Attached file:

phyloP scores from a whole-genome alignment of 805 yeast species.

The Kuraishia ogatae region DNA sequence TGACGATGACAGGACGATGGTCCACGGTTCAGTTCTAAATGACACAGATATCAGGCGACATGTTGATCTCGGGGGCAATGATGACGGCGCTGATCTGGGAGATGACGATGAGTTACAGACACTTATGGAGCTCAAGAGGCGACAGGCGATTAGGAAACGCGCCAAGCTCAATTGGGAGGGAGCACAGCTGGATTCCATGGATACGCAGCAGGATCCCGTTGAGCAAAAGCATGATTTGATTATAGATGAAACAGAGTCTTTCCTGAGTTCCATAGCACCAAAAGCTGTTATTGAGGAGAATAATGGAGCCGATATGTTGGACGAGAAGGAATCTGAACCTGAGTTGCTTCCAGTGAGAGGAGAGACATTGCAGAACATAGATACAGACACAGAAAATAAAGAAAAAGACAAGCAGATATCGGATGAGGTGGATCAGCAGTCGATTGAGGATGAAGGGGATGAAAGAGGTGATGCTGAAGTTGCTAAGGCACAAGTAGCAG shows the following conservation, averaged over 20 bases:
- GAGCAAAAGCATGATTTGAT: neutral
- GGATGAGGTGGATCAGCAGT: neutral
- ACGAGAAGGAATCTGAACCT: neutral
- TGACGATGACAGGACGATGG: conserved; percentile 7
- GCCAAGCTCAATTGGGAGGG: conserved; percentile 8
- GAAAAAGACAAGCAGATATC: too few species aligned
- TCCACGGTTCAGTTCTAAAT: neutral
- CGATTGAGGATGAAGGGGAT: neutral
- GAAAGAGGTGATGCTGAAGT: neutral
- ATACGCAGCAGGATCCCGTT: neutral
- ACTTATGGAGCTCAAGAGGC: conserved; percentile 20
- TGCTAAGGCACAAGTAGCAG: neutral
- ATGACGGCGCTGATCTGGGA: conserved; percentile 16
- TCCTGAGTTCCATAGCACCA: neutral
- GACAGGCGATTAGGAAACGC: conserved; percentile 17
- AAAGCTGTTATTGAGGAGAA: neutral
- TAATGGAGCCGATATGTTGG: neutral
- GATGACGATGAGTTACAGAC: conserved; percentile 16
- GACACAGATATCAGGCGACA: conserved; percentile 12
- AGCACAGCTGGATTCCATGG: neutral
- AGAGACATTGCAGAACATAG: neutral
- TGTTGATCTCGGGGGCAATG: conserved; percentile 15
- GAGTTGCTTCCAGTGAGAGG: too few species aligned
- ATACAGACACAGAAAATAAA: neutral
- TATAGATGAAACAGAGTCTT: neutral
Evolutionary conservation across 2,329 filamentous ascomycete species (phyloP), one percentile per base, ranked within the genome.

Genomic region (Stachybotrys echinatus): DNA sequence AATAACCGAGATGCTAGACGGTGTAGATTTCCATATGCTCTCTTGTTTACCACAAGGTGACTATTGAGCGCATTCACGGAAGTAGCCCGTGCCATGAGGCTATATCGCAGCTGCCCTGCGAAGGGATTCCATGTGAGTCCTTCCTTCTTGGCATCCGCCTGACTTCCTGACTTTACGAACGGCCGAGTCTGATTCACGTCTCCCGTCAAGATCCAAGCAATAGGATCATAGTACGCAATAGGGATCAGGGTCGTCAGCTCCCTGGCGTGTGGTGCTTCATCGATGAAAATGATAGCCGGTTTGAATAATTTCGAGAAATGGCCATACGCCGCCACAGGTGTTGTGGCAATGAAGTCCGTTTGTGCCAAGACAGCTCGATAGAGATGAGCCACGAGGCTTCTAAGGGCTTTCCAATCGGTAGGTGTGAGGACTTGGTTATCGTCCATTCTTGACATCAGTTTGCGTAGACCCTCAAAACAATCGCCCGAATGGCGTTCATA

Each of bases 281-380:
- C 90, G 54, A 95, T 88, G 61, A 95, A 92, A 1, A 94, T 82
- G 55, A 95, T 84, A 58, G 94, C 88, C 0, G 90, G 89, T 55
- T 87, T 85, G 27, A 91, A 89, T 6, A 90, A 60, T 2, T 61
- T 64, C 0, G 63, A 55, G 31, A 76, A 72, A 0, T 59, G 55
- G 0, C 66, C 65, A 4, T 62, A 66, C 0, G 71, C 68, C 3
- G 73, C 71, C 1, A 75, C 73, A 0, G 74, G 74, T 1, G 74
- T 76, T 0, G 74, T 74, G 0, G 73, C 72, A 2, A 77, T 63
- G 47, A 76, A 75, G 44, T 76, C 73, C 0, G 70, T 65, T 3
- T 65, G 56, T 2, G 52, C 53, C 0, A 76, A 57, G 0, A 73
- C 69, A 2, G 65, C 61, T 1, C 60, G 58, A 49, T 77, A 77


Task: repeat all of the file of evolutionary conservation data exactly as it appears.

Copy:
phyloP scores from a whole-genome alignment of 805 yeast species.

The Kuraishia ogatae region DNA sequence TGACGATGACAGGACGATGGTCCACGGTTCAGTTCTAAATGACACAGATATCAGGCGACATGTTGATCTCGGGGGCAATGATGACGGCGCTGATCTGGGAGATGACGATGAGTTACAGACACTTATGGAGCTCAAGAGGCGACAGGCGATTAGGAAACGCGCCAAGCTCAATTGGGAGGGAGCACAGCTGGATTCCATGGATACGCAGCAGGATCCCGTTGAGCAAAAGCATGATTTGATTATAGATGAAACAGAGTCTTTCCTGAGTTCCATAGCACCAAAAGCTGTTATTGAGGAGAATAATGGAGCCGATATGTTGGACGAGAAGGAATCTGAACCTGAGTTGCTTCCAGTGAGAGGAGAGACATTGCAGAACATAGATACAGACACAGAAAATAAAGAAAAAGACAAGCAGATATCGGATGAGGTGGATCAGCAGTCGATTGAGGATGAAGGGGATGAAAGAGGTGATGCTGAAGTTGCTAAGGCACAAGTAGCAG shows the following conservation, averaged over 20 bases:
- GAGCAAAAGCATGATTTGAT: neutral
- GGATGAGGTGGATCAGCAGT: neutral
- ACGAGAAGGAATCTGAACCT: neutral
- TGACGATGACAGGACGATGG: conserved; percentile 7
- GCCAAGCTCAATTGGGAGGG: conserved; percentile 8
- GAAAAAGACAAGCAGATATC: too few species aligned
- TCCACGGTTCAGTTCTAAAT: neutral
- CGATTGAGGATGAAGGGGAT: neutral
- GAAAGAGGTGATGCTGAAGT: neutral
- ATACGCAGCAGGATCCCGTT: neutral
- ACTTATGGAGCTCAAGAGGC: conserved; percentile 20
- TGCTAAGGCACAAGTAGCAG: neutral
- ATGACGGCGCTGATCTGGGA: conserved; percentile 16
- TCCTGAGTTCCATAGCACCA: neutral
- GACAGGCGATTAGGAAACGC: conserved; percentile 17
- AAAGCTGTTATTGAGGAGAA: neutral
- TAATGGAGCCGATATGTTGG: neutral
- GATGACGATGAGTTACAGAC: conserved; percentile 16
- GACACAGATATCAGGCGACA: conserved; percentile 12
- AGCACAGCTGGATTCCATGG: neutral
- AGAGACATTGCAGAACATAG: neutral
- TGTTGATCTCGGGGGCAATG: conserved; percentile 15
- GAGTTGCTTCCAGTGAGAGG: too few species aligned
- ATACAGACACAGAAAATAAA: neutral
- TATAGATGAAACAGAGTCTT: neutral
Evolutionary conservation across 2,329 filamentous ascomycete species (phyloP), one percentile per base, ranked within the genome.

Genomic region (Stachybotrys echinatus): DNA sequence AATAACCGAGATGCTAGACGGTGTAGATTTCCATATGCTCTCTTGTTTACCACAAGGTGACTATTGAGCGCATTCACGGAAGTAGCCCGTGCCATGAGGCTATATCGCAGCTGCCCTGCGAAGGGATTCCATGTGAGTCCTTCCTTCTTGGCATCCGCCTGACTTCCTGACTTTACGAACGGCCGAGTCTGATTCACGTCTCCCGTCAAGATCCAAGCAATAGGATCATAGTACGCAATAGGGATCAGGGTCGTCAGCTCCCTGGCGTGTGGTGCTTCATCGATGAAAATGATAGCCGGTTTGAATAATTTCGAGAAATGGCCATACGCCGCCACAGGTGTTGTGGCAATGAAGTCCGTTTGTGCCAAGACAGCTCGATAGAGATGAGCCACGAGGCTTCTAAGGGCTTTCCAATCGGTAGGTGTGAGGACTTGGTTATCGTCCATTCTTGACATCAGTTTGCGTAGACCCTCAAAACAATCGCCCGAATGGCGTTCATA

Each of bases 281-380:
- C 90, G 54, A 95, T 88, G 61, A 95, A 92, A 1, A 94, T 82
- G 55, A 95, T 84, A 58, G 94, C 88, C 0, G 90, G 89, T 55
- T 87, T 85, G 27, A 91, A 89, T 6, A 90, A 60, T 2, T 61
- T 64, C 0, G 63, A 55, G 31, A 76, A 72, A 0, T 59, G 55
- G 0, C 66, C 65, A 4, T 62, A 66, C 0, G 71, C 68, C 3
- G 73, C 71, C 1, A 75, C 73, A 0, G 74, G 74, T 1, G 74
- T 76, T 0, G 74, T 74, G 0, G 73, C 72, A 2, A 77, T 63
- G 47, A 76, A 75, G 44, T 76, C 73, C 0, G 70, T 65, T 3
- T 65, G 56, T 2, G 52, C 53, C 0, A 76, A 57, G 0, A 73
- C 69, A 2, G 65, C 61, T 1, C 60, G 58, A 49, T 77, A 77